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Information Behaviour of the Researcher of the Future a British

Information Behaviour of the Researcher of the Future a British

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INFORMATION BEHAVIOUR OFTHE RESEARCHER OF THE FUTURE
A British Library / JISC Study
THE LITERATURE ON YOUNG PEOPLEAND THEIR INFORMATION BEHAVIOUR
Work Package IIPeter Williams and Ian Rowlands
 
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18 October 2007 final draft
CONTENTS
CONTENTS
...............................................................................................................................................................2
 
INTRODUCTION
....................................................................................................................................................3
 
S
TATISTICAL SUMMARY OF STUDIES REVIEWED
.............................................................................................................4
 
Sample size
............................................................................................................................................................4
 
Sample age ranges
.................................................................................................................................................5
 
 Methods used 
.........................................................................................................................................................6 
 
U
SE OF INFORMATION TECHNOLOGY
.........................................................................................................................7
 
Purposes
.................................................................................................................................................................7 
 
Searching expertise
.................................................................................................................................................9
 
U
SE OF LIBRARY AND INFORMATION SERVICES
...........................................................................................................11
 
OPINION, ASSUMPTION AND ANECDOTAL EVIDENCE
..............................................................12
 
I
NTRODUCTION
........................................................................................................................................................12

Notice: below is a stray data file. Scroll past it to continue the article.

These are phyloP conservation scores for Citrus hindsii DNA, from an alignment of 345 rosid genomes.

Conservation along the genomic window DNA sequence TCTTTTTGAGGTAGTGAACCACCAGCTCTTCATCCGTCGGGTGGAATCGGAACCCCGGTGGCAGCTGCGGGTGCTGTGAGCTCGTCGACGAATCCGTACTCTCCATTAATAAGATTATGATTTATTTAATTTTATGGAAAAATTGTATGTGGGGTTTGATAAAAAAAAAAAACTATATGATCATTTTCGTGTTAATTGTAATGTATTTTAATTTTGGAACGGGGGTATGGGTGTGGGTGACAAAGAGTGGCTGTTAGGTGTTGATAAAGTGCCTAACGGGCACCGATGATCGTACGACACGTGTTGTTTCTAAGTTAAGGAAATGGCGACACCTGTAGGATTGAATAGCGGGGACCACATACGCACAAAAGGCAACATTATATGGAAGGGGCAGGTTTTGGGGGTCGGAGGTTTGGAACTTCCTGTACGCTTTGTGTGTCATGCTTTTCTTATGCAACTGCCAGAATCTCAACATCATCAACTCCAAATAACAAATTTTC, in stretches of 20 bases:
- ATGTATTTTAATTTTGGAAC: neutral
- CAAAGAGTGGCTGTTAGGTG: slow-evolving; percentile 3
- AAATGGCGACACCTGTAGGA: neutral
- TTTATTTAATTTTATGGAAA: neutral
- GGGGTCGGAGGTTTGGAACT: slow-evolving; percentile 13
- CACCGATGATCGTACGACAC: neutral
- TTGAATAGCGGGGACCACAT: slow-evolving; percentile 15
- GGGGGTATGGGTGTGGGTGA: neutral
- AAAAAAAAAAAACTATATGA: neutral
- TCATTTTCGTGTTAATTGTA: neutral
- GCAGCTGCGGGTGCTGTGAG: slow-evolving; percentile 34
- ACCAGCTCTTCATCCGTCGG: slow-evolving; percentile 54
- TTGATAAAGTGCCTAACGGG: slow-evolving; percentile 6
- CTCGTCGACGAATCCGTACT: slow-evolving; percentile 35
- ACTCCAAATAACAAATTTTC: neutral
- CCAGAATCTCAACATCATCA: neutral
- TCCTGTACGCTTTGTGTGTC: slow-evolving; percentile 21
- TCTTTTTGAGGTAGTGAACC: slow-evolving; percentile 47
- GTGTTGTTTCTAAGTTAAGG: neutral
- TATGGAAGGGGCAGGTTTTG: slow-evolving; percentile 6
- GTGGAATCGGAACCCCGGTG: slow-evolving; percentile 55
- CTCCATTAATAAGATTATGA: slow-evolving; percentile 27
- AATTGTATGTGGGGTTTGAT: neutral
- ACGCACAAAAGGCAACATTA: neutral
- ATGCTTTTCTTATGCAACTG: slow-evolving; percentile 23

T
HE CLAIMS
...............................................................................................................................................................13
 
Google Generation show a preference for visual information over text 
.................................................................13
 
Google Generation want a variety of learning experiences
....................................................................................15
 
Google Generation Have shifted decisively to digital forms of communication
......................................................16 
 
Google Generation ‘Multitask’ 
...............................................................................................................................16 
 
Google Generation are impatient and have zero tolerance for delay 
....................................................................17 
 
Google Generation find their peers more credible as a source of information than authority figures
....................17 
 
Google Generation need to feel constantly connected to the web
.........................................................................17 
 
Google Generation learn by doing rather than knowing 
........................................................................................18
 
Google Generation prefer quick information in the form of easily digested short chunks rather than full text 
......19
 
Google Generation have a poor understanding and lack of respect for intellectual property 
.................................19
 
Google Generation are format agnostic 
................................................................................................................20
 
For the Google Generation, virtual reality may be as real as the real experience
..................................................20
 
REFERENCES